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Bob Lawrence: The Long View on Food System Reform

By: Christine Grillo

Earlier this year, Physicians for Human Rights (PHR) paid tribute to physician, professor, and activist Dr. Bob Lawrence, who co-founded the organization in 1986 and has taken part in many international investigations of human rights abuses. He was deeply honored to share the stage with Syrian physician Houssam al-Nahhas and American nurse Dawn Wooten. The tribute happened to fall during the 25th anniversary year of another organization, one that was founded by Lawrence—The Johns Hopkins Center for a Livable Future, the mission of which is to support and advance a healthy, just, equitable and sustainable food system globally. It seemed like a good moment to ask him to reflect on the Center’s 25-year legacy, what it has accomplished, and where it’s heading.

As Lawrence reflected honestly on the food systems reform movement and the fight to change the factory farm model, a few themes emerged. Primary among them was his resolve to keep at it. Even when progress seems slow, he says, the fight itself is important. The Center has spent 25 years shining a light on the problems, paving the way to find the levers to address them.

Before diving into the Center’s accomplishments, Bob digressed to share a history lesson about a 1966 multilateral UN treaty known as the International Covenant on Economic, Social and Cultural Rights. The treaty states that all humans have the right to food, water, health, housing, decent work, and more. Although President Jimmy Carter signed it in 1979, the US Senate has still not ratified it, and Lawrence finds this fact very telling.

In the US, especially among Republican lawmakers, there’s a lot of controversy around the idea that food, water, and health are rights. Food, water, and health should be goals, they insist, not rights. This pushback provides context for the uphill battle that is food system reform.

“We’re forced to take the long view on food system reform,” says Lawrence. “I think we all realize how much work is left.”

The Center for a Livable Future (CLF) was born of a conversation between Lawrence, former dean of the Johns Hopkins School of Public Health Alfred Sommer, and Henry Spira, an animal rights crusader who dreamed of reforming factory farms. So far, Henry Spira’s moonshot has not been realized. The factory farm proved to be a model too entrenched in the American corporate landscape to be affected significantly by data, science, or public health advocacy. Also known as CAFOs (concentrated animal feeding operations), a term created by the US Department of Agriculture, these operations have remained impervious to regulation, with a few important exceptions. The Center characterized the model of production as “industrial food animal production” (IFAP) in order to underscore the industrialization at the heart of the problem.

“We certainly haven’t shut down factory farms,” says Lawrence. “But we’ve raised awareness and forced them reluctantly to adopt modest reforms.”

One such reform came on the heels of CLF research into what happens as a result of feeding arsenicals to chicken, a practice that was common for preventing the illnesses that arise from overcrowding in their cages, and for growth promotion. The research showed that an inorganic form of arsenic—a known human carcinogen—accumulates in chicken breast meat and increases the risk of cancer in humans. In 2013, on the heels of this research, citing consumer health concerns, the Federal Food and Drug Administration (FDA) suspended the marketing and sale of roxarsone and two other arsenic-based drugs. Lawrence contends that getting arsenicals out of the veterinary therapeutic stream was a victorious moment.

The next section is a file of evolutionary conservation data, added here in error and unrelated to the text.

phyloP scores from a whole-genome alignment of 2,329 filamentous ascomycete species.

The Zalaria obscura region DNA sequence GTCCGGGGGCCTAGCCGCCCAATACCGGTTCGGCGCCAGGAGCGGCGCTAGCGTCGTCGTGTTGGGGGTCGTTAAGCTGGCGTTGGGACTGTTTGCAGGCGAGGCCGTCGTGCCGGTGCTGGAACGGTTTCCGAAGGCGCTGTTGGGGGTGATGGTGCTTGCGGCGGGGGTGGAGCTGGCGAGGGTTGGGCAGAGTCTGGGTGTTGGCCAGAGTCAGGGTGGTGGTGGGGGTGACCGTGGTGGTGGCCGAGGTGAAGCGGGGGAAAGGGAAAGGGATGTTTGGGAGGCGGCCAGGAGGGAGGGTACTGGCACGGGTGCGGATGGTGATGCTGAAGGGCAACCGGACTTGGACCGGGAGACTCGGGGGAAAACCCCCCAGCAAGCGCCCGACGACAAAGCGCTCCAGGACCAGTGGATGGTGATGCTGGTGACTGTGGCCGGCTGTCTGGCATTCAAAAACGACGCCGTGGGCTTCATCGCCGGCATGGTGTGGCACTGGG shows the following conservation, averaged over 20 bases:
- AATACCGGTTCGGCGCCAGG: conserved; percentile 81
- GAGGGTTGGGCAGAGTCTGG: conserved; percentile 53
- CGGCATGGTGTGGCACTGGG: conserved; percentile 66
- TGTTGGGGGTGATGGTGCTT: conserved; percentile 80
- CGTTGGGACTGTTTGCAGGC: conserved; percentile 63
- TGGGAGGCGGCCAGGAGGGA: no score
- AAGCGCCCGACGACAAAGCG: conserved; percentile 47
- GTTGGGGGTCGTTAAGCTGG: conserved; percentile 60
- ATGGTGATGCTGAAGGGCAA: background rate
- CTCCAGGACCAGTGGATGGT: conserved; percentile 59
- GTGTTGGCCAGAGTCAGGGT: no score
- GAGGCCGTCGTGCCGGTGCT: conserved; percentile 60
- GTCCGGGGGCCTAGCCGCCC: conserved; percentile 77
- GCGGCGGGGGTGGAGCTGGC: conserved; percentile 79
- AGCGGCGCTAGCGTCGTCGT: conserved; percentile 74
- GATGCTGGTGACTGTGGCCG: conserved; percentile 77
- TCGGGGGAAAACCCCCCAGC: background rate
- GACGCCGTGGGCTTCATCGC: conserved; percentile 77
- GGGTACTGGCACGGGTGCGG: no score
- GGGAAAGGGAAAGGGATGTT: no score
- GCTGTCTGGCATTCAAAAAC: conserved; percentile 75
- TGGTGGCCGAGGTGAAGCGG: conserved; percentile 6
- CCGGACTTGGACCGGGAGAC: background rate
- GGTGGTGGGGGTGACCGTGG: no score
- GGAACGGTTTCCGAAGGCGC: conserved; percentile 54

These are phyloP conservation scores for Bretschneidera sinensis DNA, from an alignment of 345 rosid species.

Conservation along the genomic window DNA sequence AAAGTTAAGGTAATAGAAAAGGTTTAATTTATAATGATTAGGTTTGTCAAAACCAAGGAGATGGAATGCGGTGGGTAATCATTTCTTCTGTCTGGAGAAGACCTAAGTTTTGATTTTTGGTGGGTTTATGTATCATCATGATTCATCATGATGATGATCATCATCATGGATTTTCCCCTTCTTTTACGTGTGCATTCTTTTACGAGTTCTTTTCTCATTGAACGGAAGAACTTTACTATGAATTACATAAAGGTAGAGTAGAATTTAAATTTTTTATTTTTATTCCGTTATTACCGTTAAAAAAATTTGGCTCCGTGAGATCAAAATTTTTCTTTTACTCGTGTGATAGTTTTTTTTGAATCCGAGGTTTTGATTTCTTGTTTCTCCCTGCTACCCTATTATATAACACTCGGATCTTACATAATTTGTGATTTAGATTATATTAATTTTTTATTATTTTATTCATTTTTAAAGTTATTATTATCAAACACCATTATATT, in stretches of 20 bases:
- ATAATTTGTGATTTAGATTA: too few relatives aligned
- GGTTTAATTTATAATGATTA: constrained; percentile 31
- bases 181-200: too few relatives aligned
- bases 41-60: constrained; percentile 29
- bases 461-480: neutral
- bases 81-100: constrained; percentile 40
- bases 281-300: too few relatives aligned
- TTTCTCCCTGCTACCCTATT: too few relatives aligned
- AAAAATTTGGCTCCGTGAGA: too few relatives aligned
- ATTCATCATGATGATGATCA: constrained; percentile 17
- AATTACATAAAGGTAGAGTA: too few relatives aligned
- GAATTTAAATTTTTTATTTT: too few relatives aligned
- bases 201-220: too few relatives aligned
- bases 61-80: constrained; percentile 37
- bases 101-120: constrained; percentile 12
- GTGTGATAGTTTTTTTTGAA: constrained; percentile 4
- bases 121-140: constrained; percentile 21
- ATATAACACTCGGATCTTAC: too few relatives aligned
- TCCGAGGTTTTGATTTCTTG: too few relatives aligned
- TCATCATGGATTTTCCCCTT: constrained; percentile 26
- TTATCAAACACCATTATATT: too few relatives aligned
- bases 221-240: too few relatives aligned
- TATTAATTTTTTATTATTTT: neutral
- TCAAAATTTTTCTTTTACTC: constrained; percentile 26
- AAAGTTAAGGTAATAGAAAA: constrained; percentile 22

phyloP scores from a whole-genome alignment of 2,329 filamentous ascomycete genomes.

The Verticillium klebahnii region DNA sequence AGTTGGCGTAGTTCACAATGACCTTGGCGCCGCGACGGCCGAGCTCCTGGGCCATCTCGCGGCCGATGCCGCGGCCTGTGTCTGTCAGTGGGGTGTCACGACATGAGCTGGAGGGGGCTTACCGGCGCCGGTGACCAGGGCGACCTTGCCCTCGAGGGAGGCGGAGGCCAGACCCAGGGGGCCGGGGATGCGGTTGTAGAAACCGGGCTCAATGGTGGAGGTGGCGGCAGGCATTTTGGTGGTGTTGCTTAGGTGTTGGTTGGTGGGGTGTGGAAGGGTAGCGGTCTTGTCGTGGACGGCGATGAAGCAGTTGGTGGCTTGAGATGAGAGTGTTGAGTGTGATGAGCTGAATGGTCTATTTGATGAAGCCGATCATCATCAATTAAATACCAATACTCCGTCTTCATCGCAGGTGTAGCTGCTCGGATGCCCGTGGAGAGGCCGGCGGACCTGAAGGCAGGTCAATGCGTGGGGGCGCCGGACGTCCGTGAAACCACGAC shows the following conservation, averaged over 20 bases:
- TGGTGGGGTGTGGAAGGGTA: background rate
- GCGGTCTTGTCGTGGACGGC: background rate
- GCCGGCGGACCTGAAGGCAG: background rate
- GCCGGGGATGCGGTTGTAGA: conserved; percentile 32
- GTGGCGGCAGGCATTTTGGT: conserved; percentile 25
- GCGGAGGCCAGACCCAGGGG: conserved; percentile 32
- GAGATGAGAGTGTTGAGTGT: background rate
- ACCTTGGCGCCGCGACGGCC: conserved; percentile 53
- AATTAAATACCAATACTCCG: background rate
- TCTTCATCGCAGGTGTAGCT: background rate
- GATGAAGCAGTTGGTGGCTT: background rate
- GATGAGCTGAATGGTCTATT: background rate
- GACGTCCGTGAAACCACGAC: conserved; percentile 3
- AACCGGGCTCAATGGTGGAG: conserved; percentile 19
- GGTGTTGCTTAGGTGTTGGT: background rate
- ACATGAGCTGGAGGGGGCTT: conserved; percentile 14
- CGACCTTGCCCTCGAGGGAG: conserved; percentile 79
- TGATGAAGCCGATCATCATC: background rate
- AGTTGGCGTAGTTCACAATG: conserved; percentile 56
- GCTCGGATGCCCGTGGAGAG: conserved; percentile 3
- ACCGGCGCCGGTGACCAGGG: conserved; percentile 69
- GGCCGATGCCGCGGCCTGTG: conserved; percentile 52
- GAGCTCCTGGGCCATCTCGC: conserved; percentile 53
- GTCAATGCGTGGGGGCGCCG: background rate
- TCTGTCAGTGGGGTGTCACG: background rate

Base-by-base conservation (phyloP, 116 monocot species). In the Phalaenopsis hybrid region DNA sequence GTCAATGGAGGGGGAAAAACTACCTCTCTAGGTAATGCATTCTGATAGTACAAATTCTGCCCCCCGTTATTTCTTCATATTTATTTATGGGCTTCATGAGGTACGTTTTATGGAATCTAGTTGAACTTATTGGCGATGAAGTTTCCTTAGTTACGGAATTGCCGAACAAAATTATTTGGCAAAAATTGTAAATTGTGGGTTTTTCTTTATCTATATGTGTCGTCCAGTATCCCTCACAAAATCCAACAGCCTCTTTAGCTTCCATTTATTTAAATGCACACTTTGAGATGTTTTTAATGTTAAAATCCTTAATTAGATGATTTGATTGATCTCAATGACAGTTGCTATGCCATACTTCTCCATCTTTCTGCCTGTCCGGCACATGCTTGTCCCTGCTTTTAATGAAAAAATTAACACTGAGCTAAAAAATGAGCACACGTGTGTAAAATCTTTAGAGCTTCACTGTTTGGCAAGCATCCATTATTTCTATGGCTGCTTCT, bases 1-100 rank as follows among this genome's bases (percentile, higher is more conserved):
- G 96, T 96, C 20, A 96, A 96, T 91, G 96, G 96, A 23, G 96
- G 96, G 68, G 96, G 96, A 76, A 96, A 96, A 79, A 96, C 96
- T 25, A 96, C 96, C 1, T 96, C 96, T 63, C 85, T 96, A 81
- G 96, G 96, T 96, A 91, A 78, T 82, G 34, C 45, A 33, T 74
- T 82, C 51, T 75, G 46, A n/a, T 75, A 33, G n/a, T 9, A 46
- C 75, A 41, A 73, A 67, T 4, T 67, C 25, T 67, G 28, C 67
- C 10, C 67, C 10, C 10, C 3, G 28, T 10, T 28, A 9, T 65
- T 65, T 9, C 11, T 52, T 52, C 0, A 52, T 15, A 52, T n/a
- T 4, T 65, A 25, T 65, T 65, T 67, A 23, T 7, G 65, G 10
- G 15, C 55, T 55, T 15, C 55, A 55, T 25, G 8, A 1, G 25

The Center also helped draw attention to the role of IFAP in antibiotic resistance, a threat that still hangs over us today. Producers routinely administer antibiotics to the entire lot of their animals for “disease prevention,” which works to also promote growth. A better, safer practice would be to reserve the drugs and use them selectively to treat illness in the livestock, because the more widely these drugs are used, the more likely it is that “superbugs” will evolve. Writing about this problem in 2013, Lawrence noted the Centers for Disease Control and Prevention’s report claiming that, annually in the United States, 2 million people become infected with antibiotic-resistant bacteria, and 23,000 people died of the infections.

The FDA’s 2013 response to research by CLF and partners into antibiotic resistance fell short of CLF’s goals; the agency asked industry to voluntarily curb the misuse of antibiotics. The White House’s response in 2014 was disappointing, as well: President Obama issued an executive order recognizing the problem, but the order had no teeth.

To see CLF’s strong efforts on antibiotic resistance result in “voluntary guidelines” was disheartening. But Lawrence insists that the Center can claim victory for helping to get the issues out in the open.

While he’s not putting all his eggs in the “human behavior change” basket, Lawrence has a deep faith that enlightened consumers will make enlightened choices. He believes that awareness and education are critical elements of positive change. To his point, in the last five years, we’ve seen poultry producers such as Tyson and Perdue end the routine use of antibiotic use in much of their poultry production operations. Tyson and Perdue created a “no-antibiotics-ever” (NAE) label, and “antibiotic-free” has become almost common in poultry aisles. Because chickens have such short life cycles, removing antibiotics from their diets proved to be feasible—but will this trend extend to cattle and swine, which have longer life cycles? We will have to see.